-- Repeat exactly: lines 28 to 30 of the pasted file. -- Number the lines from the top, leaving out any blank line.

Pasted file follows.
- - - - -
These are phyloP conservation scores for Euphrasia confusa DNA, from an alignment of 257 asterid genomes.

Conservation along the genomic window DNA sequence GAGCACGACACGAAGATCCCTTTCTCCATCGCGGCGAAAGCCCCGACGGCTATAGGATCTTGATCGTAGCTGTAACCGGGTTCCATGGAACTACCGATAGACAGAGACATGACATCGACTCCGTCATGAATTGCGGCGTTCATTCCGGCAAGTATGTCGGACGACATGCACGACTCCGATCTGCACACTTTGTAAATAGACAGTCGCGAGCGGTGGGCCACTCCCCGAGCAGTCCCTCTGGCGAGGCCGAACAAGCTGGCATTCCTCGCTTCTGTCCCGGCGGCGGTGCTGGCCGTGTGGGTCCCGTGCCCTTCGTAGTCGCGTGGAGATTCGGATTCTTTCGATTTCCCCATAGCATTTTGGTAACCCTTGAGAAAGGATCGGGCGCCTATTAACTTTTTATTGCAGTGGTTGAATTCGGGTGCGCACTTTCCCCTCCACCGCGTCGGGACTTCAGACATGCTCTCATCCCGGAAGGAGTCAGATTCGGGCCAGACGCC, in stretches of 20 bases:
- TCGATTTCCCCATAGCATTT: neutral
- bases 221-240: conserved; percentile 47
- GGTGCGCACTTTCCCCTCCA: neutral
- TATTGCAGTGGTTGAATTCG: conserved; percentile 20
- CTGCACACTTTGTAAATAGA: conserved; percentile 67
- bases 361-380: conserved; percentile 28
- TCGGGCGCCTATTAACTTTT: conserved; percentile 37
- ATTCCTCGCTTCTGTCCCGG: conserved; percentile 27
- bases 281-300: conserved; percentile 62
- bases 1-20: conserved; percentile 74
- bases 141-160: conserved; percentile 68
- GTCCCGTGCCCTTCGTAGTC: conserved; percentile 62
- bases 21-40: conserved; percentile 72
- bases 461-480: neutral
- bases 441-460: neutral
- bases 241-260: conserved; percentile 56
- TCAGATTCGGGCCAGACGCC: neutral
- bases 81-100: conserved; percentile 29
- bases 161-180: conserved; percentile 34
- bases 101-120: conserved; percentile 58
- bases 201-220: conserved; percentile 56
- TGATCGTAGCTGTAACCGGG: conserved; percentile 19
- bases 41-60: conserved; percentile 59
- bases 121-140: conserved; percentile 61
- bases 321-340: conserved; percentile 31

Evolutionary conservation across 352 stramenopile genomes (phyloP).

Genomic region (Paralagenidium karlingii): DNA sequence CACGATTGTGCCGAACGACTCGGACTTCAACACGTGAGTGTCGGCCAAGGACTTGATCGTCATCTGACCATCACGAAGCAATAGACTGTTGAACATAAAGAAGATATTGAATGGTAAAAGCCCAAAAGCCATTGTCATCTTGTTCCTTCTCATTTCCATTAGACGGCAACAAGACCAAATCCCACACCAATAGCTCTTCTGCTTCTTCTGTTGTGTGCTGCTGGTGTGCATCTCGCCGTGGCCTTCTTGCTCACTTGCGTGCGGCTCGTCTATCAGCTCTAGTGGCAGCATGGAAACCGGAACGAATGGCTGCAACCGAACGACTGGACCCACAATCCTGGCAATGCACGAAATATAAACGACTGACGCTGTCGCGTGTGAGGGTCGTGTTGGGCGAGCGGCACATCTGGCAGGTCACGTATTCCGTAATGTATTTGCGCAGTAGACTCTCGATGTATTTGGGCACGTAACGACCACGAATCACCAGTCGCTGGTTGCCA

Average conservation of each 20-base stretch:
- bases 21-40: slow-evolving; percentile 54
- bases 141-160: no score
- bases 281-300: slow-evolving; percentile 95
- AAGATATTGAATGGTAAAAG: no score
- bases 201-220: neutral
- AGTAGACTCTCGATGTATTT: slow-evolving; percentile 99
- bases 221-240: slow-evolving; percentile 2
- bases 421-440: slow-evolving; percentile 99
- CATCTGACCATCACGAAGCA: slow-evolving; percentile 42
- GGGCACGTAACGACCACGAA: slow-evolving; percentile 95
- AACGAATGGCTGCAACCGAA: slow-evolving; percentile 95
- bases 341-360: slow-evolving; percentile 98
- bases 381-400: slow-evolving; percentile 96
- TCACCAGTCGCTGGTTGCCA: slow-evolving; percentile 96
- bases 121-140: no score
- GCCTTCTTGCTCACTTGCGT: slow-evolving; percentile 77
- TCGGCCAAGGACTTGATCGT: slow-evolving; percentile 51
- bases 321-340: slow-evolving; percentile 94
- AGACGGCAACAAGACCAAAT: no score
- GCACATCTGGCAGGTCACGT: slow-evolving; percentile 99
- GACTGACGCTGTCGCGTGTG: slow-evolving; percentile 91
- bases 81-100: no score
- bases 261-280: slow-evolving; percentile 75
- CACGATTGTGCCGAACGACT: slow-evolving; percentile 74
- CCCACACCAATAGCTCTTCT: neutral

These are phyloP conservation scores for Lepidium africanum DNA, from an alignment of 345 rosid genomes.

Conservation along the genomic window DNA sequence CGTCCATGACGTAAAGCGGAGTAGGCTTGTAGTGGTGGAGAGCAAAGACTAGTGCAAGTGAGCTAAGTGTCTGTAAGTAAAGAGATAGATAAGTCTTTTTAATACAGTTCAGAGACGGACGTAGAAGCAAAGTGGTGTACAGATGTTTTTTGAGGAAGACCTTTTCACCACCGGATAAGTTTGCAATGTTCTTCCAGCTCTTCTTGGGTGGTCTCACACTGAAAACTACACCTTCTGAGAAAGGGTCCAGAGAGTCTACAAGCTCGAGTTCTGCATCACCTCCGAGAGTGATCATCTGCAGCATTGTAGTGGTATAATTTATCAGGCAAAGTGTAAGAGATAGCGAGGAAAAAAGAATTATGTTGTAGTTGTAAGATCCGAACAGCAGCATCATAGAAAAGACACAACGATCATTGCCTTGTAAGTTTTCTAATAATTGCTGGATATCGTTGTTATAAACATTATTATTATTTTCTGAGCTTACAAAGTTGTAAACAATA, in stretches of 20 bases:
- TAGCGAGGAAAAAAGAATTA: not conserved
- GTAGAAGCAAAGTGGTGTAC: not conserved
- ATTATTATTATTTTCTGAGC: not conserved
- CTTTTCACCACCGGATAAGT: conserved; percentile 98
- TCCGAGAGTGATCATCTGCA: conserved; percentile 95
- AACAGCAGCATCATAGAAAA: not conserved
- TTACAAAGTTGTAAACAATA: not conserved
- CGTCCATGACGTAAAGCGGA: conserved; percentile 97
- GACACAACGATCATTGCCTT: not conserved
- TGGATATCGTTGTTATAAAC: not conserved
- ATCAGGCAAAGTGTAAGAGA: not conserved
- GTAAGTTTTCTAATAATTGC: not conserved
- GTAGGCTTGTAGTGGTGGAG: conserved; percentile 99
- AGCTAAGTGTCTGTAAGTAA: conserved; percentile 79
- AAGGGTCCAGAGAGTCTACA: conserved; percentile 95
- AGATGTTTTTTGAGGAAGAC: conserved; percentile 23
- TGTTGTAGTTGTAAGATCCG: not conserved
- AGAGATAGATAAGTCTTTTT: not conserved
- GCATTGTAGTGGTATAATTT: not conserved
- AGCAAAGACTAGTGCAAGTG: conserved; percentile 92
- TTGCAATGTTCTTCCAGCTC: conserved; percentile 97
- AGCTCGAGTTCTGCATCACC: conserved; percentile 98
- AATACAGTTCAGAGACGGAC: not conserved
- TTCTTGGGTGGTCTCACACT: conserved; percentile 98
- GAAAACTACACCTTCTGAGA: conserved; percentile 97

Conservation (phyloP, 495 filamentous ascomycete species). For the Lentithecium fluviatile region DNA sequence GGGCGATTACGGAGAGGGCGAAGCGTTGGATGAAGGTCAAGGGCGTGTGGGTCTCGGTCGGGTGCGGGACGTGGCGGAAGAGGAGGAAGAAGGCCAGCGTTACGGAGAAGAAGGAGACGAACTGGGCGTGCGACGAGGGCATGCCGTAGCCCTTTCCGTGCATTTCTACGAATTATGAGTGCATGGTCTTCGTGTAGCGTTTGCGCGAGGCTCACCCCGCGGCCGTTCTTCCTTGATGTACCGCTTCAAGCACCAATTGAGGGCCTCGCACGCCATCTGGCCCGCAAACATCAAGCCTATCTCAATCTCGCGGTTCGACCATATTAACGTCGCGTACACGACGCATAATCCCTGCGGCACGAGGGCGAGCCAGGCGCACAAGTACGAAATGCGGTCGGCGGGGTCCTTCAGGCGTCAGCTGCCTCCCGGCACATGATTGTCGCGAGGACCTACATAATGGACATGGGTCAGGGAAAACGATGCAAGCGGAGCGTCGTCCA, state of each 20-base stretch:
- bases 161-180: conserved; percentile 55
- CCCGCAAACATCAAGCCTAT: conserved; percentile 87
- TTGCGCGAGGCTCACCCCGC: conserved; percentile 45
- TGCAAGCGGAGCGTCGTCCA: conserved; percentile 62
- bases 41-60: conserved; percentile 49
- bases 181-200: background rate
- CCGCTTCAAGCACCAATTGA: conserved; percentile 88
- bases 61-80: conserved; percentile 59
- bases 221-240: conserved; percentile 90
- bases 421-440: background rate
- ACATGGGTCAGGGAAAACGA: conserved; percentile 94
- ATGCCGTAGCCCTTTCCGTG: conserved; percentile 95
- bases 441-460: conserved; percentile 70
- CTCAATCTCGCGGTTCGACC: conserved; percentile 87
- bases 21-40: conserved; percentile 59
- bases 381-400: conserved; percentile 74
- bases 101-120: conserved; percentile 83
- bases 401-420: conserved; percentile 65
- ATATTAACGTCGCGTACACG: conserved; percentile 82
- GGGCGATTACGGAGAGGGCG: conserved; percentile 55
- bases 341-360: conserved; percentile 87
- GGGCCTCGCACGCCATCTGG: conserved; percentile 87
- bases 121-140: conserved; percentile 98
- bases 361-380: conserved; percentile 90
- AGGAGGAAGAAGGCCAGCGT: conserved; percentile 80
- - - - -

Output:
Evolutionary conservation across 352 stramenopile genomes (phyloP).

Genomic region (Paralagenidium karlingii): DNA sequence CACGATTGTGCCGAACGACTCGGACTTCAACACGTGAGTGTCGGCCAAGGACTTGATCGTCATCTGACCATCACGAAGCAATAGACTGTTGAACATAAAGAAGATATTGAATGGTAAAAGCCCAAAAGCCATTGTCATCTTGTTCCTTCTCATTTCCATTAGACGGCAACAAGACCAAATCCCACACCAATAGCTCTTCTGCTTCTTCTGTTGTGTGCTGCTGGTGTGCATCTCGCCGTGGCCTTCTTGCTCACTTGCGTGCGGCTCGTCTATCAGCTCTAGTGGCAGCATGGAAACCGGAACGAATGGCTGCAACCGAACGACTGGACCCACAATCCTGGCAATGCACGAAATATAAACGACTGACGCTGTCGCGTGTGAGGGTCGTGTTGGGCGAGCGGCACATCTGGCAGGTCACGTATTCCGTAATGTATTTGCGCAGTAGACTCTCGATGTATTTGGGCACGTAACGACCACGAATCACCAGTCGCTGGTTGCCA

Average conservation of each 20-base stretch: